Accept-Encoding: gzip

Which is created by the following Android code. The variable url specifies the API you are attempting to access. For instance https://api.twitter.com/1.1/statuses/user_timeline.json?count=100&screen_name=twitterapi

DefaultHttpClient httpclient = new DefaultHttpClient(new BasicHttpParams());
HttpGet httpget = new HttpGet(url);
httpget.setHeader("Authorization", "Bearer AAAAAAAAAAAAAAAAAAAAAAAAAAAAAAAAAAAAAA%2FAAAAAAAAAAAAAAAAAAAA%3DAAAAAAAAAAAAAAAAAAAAAAAAAAAAAAAAAAAAAAAAAA");
httpget.setHeader("Content-type", "application/json");

InputStream inputStream = null;
HttpResponse response = httpclient.execute(httpget);
HttpEntity entity = response.getEntity();

inputStream = entity.getContent();
BufferedReader reader = new BufferedReader(new InputStreamReader(inputStream, "UTF-8"), 8);
StringBuilder sb = new StringBuilder();

String line = null;
while ((line = reader.readLine()) != null)
{
 sb.append(line + "\n");
}

Once again, the StringBuilder sb will contain the JSON encoded response from the API.

 

Here is an example eclipse project. Simply provide your API Key and API Secret in MainActivity.java.

TwitterApiExample

Saturday, June 15th, 2013 Android 15 Comments

Custom Keybindings in elementary OS

The keyboard-settings pane in Ubuntu allows custom keyboard combinations to launch applications or scripts. This feature is currently missing from elementary OS’s keyboard plug. However, with a little command line foo we can setup the keybindings without the GUI.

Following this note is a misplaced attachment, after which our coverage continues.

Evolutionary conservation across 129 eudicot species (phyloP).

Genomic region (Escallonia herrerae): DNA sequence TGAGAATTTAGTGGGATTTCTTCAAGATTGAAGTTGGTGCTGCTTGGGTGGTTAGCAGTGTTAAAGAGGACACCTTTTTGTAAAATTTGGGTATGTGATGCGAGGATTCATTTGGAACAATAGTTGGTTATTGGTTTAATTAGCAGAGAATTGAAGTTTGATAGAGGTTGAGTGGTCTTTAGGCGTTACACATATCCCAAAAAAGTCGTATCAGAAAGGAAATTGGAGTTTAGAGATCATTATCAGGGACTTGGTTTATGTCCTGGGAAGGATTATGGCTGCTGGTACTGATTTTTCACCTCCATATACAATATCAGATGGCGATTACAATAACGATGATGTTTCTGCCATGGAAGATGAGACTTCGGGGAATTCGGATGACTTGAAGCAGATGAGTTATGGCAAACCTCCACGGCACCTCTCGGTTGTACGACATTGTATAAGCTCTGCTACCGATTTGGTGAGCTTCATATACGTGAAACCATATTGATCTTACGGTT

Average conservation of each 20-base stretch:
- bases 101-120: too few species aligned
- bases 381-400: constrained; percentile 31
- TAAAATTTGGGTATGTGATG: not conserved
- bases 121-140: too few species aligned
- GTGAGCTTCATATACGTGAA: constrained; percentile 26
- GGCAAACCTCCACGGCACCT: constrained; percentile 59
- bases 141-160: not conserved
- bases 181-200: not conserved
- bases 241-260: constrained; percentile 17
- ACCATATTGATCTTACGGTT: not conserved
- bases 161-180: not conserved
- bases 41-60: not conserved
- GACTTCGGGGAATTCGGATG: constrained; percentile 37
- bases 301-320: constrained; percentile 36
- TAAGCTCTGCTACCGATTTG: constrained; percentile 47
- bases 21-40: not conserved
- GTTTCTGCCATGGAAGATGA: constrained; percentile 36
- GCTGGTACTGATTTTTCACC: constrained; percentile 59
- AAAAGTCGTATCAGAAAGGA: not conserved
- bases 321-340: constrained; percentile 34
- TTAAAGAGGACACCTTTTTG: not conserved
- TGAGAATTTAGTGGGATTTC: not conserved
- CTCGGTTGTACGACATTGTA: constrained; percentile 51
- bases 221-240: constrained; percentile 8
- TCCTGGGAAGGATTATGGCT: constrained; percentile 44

First we need to install gconf2. It may be installed already, but in case it’s not:

sudo apt-get install gconf2

Next we use gconf tool to query which keybindings are already out there:

gconftool-2 --all-dirs "/desktop/gnome/keybindings"

On my machine, this returns 1 entry: /desktop/gnome/keybindings/custom0 We can dig deeper by executing:

gconftool-2 --all-entries "/desktop/gnome/keybindings/custom0"

name = Launch Terminal
action = x-terminal-emulator
binding = <Control><Alt>t

We can see that by default there is only 1 keybinding that launches a terminal. Now we can create our own with the following commands:

gconftool-2 --set "/desktop/gnome/keybindings/custom1/name" --type string "Launch Switchboard"
gconftool-2 --set "/desktop/gnome/keybindings/custom1/action" --type string "switchboard"
gconftool-2 --set "/desktop/gnome/keybindings/custom1/binding" --type string "<Control><Alt><Shift>s"

Each keybinding needs it’s own folder. In this case, I used “custom1″ since “custom0″ was already in use. The rest should be pretty self-explanatory: give it a name, an action (command or script to run) and the keybinding you’d like to use.

 

Monday, May 20th, 2013 elementary OS 5 Comments